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NonRunner's Update

I just found out the 3rd Edition of my first book is out and for sale! I do so love NonRunner's, everything that led me to writing it, all the places it ended up taking me. I added some content to this new version and wanted to share an edited down version of my favorite new chapter - An Epilogue to My Epilogue. It's a long read about how I almost didn't finish my marathon, and it's "Deep Thoughts by Dawn" mode, you've been warned: . . If you recall, my knee finally had enough of long-distance running around Mile 12 of my 26.2-mile marathon, leaving me to walk/drag my leg the rest of the way. Another fun feature of Mile 12 was that it was also the location of the steepest hill ever created on this planet. . As I climbed up the roughly 93-degree incline, I noticed other runners sprinting down the hill, on the other side of a thin plastic ribbon. Runners on my side of the ribbon were only at Mile 12, and the downhill racers were at their Mile 20. . I looked at the hill rising in front of me. I couldn’t run anymore. My knee was done. It had run three hundred miles during training and couldn’t make it the last fourteen. I couldn’t make it the last fourteen. . Then I looked at that thin ribbon. . I could duck under that ribbon. I could sit down for a while and kill some time (to make it believable that I’d actually completed the entire race). Then I could get up and finish the last six miles. I could cut eight miles off my torture. And no one would ever know. There would be high-fives and endless ice packs waiting for me at the finish line, and I could get there so much quicker if I just ducked under that ribbon. . It was one of my better ideas. . I thought about this plan for a long time. I even sat down at an aid station to mull it over. The second I sat down, all of my body’s muscles clenched in unison, my knee screamed out with violent protests, the heat of the day completely engulfed my head like a rage helmet, my heartbeat blared in my ears, my tears fell without even being invited. I just wanted to be done with all of this, and right on the other side of that ribbon there was a way to be done a lot sooner. . After a while I stood up. And I kept going up the hill, not down. . It was true that no one else would know if I cheated, but I would know. And if I cheated, I would always feel like I should have finished. I would want to do it again to prove to myself that I could. And I was already twelve miles in, so why not just finish this one and get it over with? . So, I dragged my leg and my misery for another fourteen miles. I finished. It was not pretty, it was not fast, it was not the cinematic end I had envisioned. But I finished. . At some point after the race, I found out that the sensor I had attached to my shoe was meant to keep track of me on the course. I knew the sensor tracked when a runner crossed over the start line and the finish line, to give a true marathon time, but I wasn’t aware that there were also several electronic markers along the route that a runner (and their shoe sensor) had to pass over in order to register as having completed the race. . One of those markers was at the turnaround point four miles from the Hill of Doom. If I had ducked under the thin ribbon on the hill, I wouldn’t have crossed over that turnaround-point marker. And when anyone searched my name on the marathon website, they would have seen that I didn’t complete the course. Everyone would have known I cheated. . I think about that hill a lot. About how I held so much of my future in the decision I made while sitting at that aid station, debating my plan of action. . It’s not an exaggeration to say that my marathon changed my life. It taught me about setting crazy goals, about jumping in with both feet, about the miles you have to put in between the beginning and end, about the value of finishing, even if it’s not perfect. . I think about that hill every time I want to quit something that is difficult. And then I push myself to keep going, even when things are hard. Even if I have to sit down on the side of the road and cry a little first. . I hope no matter where you are in your training, whether you’re just starting out or knee-deep in Body Glide and Clif Bars or even post–finish line, you will take the time to remember your “sitting on the side of a hill, debating whether to throw in the towel” moments. I hope you will remember them as fondly as the high-fives and exuberant finish lines. . The difficult moments are the ones that end up giving marathon training its value for years to come. And sometimes the moments you feel the weakest are when your true strength has a chance to show up. Take those moments, and that strength, with you as you continue your training, as you move through your life. . Keep running after your marathon, or don’t. Seek out other crazy challenges, or don’t. . But never forget that one time you pushed yourself to the breaking point, only to discover that you aren’t nearly as breakable as you once thought you were. And the next time you face your own Hill of Doom, on a running trail or in life, take a deep breath, wipe away your doubt, and trudge on up that hill. . Who knows what beginnings will be waiting on the other side of that finish line. I promise they are worth the climb.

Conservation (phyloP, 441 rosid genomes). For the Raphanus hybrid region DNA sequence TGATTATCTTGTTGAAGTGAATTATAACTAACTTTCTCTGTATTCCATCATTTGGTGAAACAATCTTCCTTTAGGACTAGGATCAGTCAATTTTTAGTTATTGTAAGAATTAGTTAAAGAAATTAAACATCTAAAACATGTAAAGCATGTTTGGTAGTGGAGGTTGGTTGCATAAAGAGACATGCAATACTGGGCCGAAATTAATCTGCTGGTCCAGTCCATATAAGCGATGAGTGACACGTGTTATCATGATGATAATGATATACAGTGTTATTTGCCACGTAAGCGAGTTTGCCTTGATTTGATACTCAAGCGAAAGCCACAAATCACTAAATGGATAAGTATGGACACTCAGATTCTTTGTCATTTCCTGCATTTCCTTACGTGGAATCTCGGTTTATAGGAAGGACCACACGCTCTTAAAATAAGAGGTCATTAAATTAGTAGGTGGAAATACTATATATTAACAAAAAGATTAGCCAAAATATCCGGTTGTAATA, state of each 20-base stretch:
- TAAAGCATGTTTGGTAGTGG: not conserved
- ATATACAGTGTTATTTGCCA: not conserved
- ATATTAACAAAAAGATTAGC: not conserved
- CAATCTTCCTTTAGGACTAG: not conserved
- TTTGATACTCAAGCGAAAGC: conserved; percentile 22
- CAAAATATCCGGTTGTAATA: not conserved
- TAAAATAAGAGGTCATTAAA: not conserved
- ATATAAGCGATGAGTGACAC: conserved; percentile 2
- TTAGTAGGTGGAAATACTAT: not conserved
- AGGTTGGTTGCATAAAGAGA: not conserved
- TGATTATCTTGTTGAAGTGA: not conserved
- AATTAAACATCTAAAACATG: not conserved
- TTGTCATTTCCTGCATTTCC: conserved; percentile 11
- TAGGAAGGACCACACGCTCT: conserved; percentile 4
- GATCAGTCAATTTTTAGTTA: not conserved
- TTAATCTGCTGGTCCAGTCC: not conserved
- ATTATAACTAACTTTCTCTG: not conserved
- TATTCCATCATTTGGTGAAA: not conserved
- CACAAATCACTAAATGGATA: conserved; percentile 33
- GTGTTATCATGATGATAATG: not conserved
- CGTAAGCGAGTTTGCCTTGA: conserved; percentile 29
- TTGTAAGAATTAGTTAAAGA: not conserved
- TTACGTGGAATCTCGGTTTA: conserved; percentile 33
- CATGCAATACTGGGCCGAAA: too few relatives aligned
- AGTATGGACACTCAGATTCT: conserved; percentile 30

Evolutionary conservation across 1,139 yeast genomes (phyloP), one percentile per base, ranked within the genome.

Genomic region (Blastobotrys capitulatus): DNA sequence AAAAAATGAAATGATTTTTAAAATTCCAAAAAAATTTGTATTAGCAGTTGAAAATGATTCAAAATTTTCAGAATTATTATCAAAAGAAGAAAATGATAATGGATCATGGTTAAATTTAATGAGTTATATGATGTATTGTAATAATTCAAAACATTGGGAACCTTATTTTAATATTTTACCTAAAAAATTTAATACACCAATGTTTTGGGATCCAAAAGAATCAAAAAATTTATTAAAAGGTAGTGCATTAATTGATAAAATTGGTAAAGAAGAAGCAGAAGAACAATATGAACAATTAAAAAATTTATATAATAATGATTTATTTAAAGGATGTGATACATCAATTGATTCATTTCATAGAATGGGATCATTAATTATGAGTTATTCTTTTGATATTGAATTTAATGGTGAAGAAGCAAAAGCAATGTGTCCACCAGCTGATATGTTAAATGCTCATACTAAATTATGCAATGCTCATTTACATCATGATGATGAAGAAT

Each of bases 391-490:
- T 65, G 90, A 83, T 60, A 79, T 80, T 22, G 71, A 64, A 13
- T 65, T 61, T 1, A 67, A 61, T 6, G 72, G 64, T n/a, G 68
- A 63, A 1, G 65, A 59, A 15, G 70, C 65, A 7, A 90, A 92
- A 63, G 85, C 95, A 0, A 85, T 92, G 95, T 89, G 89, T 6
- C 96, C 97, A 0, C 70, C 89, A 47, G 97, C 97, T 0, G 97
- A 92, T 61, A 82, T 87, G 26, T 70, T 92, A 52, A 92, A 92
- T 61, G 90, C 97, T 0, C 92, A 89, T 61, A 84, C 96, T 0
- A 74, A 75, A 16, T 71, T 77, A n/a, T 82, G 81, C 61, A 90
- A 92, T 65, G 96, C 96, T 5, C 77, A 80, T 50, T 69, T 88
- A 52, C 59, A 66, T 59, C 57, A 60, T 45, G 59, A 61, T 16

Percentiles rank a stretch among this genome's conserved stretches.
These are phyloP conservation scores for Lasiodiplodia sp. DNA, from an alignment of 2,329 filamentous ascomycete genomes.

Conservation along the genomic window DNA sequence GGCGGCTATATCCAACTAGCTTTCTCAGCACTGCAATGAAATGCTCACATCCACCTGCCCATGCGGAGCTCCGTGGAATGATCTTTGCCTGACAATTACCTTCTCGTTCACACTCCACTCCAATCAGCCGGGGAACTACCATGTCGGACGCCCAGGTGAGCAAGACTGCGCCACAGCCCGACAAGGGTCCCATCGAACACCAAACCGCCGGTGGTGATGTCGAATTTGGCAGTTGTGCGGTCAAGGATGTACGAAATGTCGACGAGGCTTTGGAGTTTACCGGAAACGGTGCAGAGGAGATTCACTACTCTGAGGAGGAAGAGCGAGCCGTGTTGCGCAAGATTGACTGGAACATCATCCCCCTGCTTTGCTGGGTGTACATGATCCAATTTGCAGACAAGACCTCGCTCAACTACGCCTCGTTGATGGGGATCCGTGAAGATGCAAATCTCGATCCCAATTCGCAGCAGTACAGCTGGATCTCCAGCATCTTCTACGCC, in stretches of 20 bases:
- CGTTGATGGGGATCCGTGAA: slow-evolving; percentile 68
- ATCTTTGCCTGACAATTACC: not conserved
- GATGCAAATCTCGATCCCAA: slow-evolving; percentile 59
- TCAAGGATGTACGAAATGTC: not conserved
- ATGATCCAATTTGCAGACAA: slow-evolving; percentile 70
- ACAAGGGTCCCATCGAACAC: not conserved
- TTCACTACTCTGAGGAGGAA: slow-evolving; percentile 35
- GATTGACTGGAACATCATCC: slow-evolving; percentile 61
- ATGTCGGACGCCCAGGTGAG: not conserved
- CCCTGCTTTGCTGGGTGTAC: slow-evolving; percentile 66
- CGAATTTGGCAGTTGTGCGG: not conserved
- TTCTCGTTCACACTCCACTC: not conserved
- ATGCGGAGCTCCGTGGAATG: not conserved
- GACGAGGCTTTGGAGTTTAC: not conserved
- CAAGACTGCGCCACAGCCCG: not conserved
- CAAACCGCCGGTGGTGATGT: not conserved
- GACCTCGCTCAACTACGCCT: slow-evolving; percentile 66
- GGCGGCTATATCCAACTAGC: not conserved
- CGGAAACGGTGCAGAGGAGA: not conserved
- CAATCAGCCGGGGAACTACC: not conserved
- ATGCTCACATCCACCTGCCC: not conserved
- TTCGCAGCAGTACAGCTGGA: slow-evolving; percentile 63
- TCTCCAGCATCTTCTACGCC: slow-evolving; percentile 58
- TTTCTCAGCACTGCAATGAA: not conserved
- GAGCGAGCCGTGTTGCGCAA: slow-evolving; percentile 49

About Me

Dawn is a mom, writer, and designer from Sacramento, CA.

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